all these kids on the runway would be shy, but they’re strutting
like Naomi Campbell and Christy Turlington, you know? One time they
had me on the dance floor, and they almost put me in the hospital. (laughs)
I just love them, man! These kids are so smart and so emotional.
Cooper: So many
of us are guarded in what we say and in showing how we feel. The people
I know with Down syndrome seem to be more honest and sincere.
Sincerity flows out of them. Every time I’m with the kids, they
want to feel my hair. I had two brain operations for an aneurysm, and
they get curious.
we talk a little bit about your aneurysm?
a weakness in the main artery to the brain, a congenital weakness, and
it hit me like a ton of bricks. I was in a coma. I didn’t know
what had happened until I came out of it. My head was all wrapped up.
Doctors had drilled a hole in my head and sawed out a piece of bone.
They told me, “The good news is, you lived. The bad news is, you’ve
got another one, and we’ve got to go back in.”
Man, I lost it!
(laughs) When they operated on me again, two months later,
I became paralyzed on my left side. My doctor said, “Get your
butt on that road, or you’ll be a vegetable the rest of your life.”
My band had a 15-day tour in America, and a 15-day tour in Japan the
following year, so I went out on the road.
She was right: When
I finished the tour, I wasn’t paralyzed any more.
was your physical therapy?
Shakin’ my booty! [laughter] It was great, man! It makes
you appreciate life more, I’ll tell you that.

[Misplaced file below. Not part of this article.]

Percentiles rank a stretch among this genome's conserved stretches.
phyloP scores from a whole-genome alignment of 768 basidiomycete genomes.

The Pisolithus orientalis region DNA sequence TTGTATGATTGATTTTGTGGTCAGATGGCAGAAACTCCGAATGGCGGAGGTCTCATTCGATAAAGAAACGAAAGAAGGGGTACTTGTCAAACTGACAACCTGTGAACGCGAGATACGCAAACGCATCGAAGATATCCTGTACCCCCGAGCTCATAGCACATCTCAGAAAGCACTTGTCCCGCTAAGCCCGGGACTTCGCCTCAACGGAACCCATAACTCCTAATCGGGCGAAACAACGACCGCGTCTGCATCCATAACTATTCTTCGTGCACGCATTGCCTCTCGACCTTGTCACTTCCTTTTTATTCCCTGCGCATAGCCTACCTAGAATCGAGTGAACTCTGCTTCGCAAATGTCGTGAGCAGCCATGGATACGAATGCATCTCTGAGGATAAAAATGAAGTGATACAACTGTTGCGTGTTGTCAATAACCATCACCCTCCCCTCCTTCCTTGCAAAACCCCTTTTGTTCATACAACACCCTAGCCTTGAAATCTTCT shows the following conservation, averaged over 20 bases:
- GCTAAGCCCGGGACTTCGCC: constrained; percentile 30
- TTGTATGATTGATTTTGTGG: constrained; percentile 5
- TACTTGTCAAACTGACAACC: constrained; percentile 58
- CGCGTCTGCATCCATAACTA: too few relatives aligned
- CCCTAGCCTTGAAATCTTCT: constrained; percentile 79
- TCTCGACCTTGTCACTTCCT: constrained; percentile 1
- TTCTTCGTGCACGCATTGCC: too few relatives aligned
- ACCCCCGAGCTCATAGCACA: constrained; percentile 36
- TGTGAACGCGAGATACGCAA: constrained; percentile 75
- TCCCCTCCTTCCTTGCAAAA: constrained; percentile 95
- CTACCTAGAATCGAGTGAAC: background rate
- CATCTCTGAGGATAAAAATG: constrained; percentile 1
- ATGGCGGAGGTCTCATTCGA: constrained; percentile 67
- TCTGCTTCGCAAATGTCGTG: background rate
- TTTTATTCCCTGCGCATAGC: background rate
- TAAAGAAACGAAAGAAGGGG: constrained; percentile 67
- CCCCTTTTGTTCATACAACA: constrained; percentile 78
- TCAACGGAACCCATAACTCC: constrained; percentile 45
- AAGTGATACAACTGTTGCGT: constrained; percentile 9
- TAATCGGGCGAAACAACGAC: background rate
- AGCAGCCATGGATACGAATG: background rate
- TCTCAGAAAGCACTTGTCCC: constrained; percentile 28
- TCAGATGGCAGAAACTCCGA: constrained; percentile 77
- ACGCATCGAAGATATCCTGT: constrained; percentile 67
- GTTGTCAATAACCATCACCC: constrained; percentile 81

Garr had an aneurysm, too.
Jones: A couple
of actresses have had it. It’s no joke.
Cooper: I was
at her house for an interview, and she wouldn’t come downstairs.
Her daughter thought it was strange that her mother was still in bed.
She realized something must be wrong. Turned out Teri was having an
Jones: Oh, my God,
man! While you were there?
Jones: You don’t
know what it is, at first.
daughter thought she was just tired.
Jones: When it happened
to me, I blacked out all of a sudden. I looked at the television and
suddenly I had double vision. It felt like a shotgun had been fired
into my brain. I went in and out of a coma because of the pain, I guess.
It’s amazing. I didn’t know my own children’s names,
or even my own name. My daughter was just six months old.
working with a doctor in Stockholm for the last five years. There are
also 14 doctors I see, once a year, over the course of six days. They
get together to compare findings. They share information with me about
the coming nanotechnology, which they say will be a billion times faster
than this dinosaur stuff we’re using now. I hear them talking
about the paradigm shifts that will happen as a result of these innovations.
It’ll shake the world to the ground.
Cooper: Do you